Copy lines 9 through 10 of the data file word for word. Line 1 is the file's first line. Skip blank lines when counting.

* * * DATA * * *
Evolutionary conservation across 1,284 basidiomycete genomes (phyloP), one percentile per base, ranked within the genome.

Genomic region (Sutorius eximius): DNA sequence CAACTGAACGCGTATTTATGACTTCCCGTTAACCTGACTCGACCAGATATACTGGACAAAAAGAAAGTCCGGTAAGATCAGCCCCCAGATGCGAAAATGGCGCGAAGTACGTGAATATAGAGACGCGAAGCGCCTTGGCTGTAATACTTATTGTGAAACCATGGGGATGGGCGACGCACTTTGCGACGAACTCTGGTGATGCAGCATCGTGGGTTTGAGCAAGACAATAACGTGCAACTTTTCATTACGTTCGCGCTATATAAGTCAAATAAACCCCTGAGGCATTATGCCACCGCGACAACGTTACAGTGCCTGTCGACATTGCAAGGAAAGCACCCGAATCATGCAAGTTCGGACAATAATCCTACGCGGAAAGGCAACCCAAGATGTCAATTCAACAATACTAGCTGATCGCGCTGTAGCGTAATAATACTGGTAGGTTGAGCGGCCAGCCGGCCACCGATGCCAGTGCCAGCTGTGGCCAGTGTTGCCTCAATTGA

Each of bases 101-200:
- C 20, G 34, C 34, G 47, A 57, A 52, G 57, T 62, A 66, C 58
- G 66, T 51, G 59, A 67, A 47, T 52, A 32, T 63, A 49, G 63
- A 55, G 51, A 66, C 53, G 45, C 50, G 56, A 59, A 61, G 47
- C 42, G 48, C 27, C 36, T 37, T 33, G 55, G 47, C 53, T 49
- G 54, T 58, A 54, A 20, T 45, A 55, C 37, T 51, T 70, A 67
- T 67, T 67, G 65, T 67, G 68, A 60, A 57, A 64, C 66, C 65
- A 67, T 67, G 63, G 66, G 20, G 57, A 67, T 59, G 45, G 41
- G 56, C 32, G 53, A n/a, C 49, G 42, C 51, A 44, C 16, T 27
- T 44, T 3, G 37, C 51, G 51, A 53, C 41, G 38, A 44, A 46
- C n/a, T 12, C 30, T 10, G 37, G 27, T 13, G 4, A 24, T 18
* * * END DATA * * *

- T 67, T 67, G 65, T 67, G 68, A 60, A 57, A 64, C 66, C 65
- A 67, T 67, G 63, G 66, G 20, G 57, A 67, T 59, G 45, G 41